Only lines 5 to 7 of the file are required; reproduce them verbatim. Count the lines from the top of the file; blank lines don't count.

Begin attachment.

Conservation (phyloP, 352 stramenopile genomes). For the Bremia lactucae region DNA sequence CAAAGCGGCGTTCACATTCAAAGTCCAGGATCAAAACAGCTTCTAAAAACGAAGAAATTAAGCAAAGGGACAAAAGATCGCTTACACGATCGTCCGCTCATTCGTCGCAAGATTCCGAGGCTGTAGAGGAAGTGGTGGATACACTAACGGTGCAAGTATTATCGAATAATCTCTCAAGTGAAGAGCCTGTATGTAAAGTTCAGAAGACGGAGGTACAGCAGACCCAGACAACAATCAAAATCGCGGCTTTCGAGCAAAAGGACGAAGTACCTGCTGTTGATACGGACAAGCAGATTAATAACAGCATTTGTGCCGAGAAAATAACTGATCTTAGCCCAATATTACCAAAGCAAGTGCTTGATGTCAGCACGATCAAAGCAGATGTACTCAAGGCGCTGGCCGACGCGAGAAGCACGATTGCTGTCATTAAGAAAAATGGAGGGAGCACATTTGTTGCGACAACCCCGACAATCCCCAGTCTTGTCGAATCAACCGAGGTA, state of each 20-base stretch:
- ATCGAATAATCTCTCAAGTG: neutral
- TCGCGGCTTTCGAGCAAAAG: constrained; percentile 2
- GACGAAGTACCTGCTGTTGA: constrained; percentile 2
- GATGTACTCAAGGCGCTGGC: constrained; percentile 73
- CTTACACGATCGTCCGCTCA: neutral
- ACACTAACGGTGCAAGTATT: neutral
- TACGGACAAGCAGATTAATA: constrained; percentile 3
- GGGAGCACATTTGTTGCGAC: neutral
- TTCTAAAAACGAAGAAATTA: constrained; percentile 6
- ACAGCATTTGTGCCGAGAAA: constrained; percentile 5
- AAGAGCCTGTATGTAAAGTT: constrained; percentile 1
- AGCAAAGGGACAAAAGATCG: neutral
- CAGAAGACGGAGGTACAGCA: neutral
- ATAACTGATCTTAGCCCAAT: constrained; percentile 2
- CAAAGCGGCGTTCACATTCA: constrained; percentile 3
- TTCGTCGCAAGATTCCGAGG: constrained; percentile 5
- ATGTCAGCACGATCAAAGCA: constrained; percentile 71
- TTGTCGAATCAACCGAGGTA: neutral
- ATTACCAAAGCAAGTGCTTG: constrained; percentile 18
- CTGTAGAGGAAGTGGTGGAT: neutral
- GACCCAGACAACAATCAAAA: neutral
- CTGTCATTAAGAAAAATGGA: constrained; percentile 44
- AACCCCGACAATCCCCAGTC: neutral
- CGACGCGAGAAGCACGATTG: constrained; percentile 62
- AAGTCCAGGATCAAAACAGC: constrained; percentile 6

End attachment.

- GATGTACTCAAGGCGCTGGC: constrained; percentile 73
- CTTACACGATCGTCCGCTCA: neutral
- ACACTAACGGTGCAAGTATT: neutral